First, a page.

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I received a copy of A.H. Lewis’ The Small­ness of Every­thing Else for review pur­pos­es. As always, this review reflects only my hon­est thoughts on the book.

 width=The Smallness of Everything Else
by A.H. Lewis

Pub­li­ca­tion Date: 2019

Genre: Poet­ry



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My Review

A glimpse, that’s all you’re seeing.
That’s all any­one ever sees.


This com­ment on com­par­i­son cul­ture and ide­al­i­sa­tion can cer­tain­ly be applied to poet­ry, too.  And here, that glimpse is enough to assure you that this poet might just be your new favourite.

I had been lucky enough to work with Lewis pre­vi­ous­ly, as she con­tributed to the inau­gur­al issue of Nightin­gale & Spar­row.  From that expe­ri­ence, I knew I cer­tain­ly enjoy her work, and I was excit­ed to check out this collection.

Through­out The Small­ness of Every­thing Else, Lewis con­fronts life and love in our mod­ern world, along­side the many chal­lenges that come with both liv­ing and lov­ing.  It takes you into space, through the galaxy, and lands you solid­ly back on earth, sur­round­ed by feel­ing and star­ing up at the stars.

In a per­fect world, I’d read every book I review at least twice before sit­ting down to write about it. In real­i­ty, that rarely hap­pens. Despite being on a tight time­frame with this review, I had to give this book a sec­ond read, albeit a quick one.  I found that to be the best way to tru­ly take in and appre­ci­ate the scope of the col­lec­tion. Each page has an ele­ment of nuance that demands to be absorbed.

It’s impos­si­ble to not recog­nise and admire the craft in these pieces.  “note the note,” a poem from the lat­ter half of the book, is a per­son­al favourite and its form is impressive—it’s a piece I will cer­tain­ly return to.  In fact, I’m like­ly to revis­it most of the poems in this book (and, at some point, return to reread it yet again!).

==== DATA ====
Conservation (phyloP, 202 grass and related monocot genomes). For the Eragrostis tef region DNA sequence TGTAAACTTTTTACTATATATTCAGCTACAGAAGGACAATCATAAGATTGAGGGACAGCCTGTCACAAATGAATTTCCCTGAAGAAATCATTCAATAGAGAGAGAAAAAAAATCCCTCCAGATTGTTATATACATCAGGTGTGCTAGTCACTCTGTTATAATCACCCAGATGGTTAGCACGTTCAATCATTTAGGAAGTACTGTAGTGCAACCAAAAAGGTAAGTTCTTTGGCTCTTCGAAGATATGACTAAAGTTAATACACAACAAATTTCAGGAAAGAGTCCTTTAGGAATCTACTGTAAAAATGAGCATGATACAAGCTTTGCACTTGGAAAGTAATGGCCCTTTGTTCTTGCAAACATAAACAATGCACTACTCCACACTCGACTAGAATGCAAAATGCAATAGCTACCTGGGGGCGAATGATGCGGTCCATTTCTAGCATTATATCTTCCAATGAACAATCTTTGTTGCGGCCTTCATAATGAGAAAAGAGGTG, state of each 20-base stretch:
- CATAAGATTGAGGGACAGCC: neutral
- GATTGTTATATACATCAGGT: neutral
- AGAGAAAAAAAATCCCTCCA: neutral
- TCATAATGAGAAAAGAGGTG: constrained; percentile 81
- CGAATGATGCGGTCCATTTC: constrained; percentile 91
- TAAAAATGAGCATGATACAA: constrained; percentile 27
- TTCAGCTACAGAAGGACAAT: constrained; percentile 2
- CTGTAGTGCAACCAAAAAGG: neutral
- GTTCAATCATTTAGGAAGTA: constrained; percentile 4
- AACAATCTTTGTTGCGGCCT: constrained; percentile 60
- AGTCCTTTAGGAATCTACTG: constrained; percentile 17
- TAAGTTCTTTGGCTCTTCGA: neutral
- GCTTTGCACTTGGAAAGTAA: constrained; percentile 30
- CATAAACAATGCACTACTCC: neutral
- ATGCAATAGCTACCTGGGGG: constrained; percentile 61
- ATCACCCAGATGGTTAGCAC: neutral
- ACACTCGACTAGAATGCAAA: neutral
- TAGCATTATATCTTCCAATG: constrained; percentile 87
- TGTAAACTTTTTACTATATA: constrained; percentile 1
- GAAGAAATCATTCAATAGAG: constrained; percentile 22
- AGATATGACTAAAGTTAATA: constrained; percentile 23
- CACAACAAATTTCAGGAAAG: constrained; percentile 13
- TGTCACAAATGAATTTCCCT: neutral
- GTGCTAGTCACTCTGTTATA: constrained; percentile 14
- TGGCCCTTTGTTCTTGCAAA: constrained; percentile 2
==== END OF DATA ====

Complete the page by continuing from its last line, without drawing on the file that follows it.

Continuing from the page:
So much of this book was relat­able, and almost painful­ly so. Sure­ly that is in part due to sim­i­lar­i­ties in our lives and upbring­ings as women of near­ly the same age (and in rel­a­tive­ly close proximity—opposite sides of PA!). Yet, I have a feel­ing this con­nec­tion hits on a more uni­ver­sal note, too.

“anx­i­ety” hit me the hard­est, won­der­ing how Lewis had been able to cap­ture my own feel­ings so beau­ti­ful­ly.“It’s real, and it’s all your fault.” In the con­text of the poem, it would be hard to read that line and not be met with chills.

In her fore­word, Lewis writes, “A sin­gle poem is not a con­stant state of mind.  Each poem is a snap­shot, a glimpse, into every­day life, with the flu­id­i­ty and tumult of a water­fall.” In the case of the scrap­book that is this col­lec­tion, it’s more than worth tak­ing a clos­er look.

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About the Author

A.H. Lewis is a writer and poet liv­ing in Pitts­burgh, PA. After earn­ing a B.A. in Eng­lish from Alleghe­ny Col­lege, she went on to pur­sue her pas­sion for lit­er­a­ture by cre­at­ing her free­lance edit­ing busi­ness, Hap­pi­ly Edit After, and pub­lish­ing her first book just shy of her 27th birth­day- the first undoubt­ed­ly, of many. She is a fan of all things relat­ed to sum­mer and night­time, espe­cial­ly dur­ing the clear­est of star­ry skies, and more often than not she is wear­ing all black, from her com­bat boots to her favorite lipstick.

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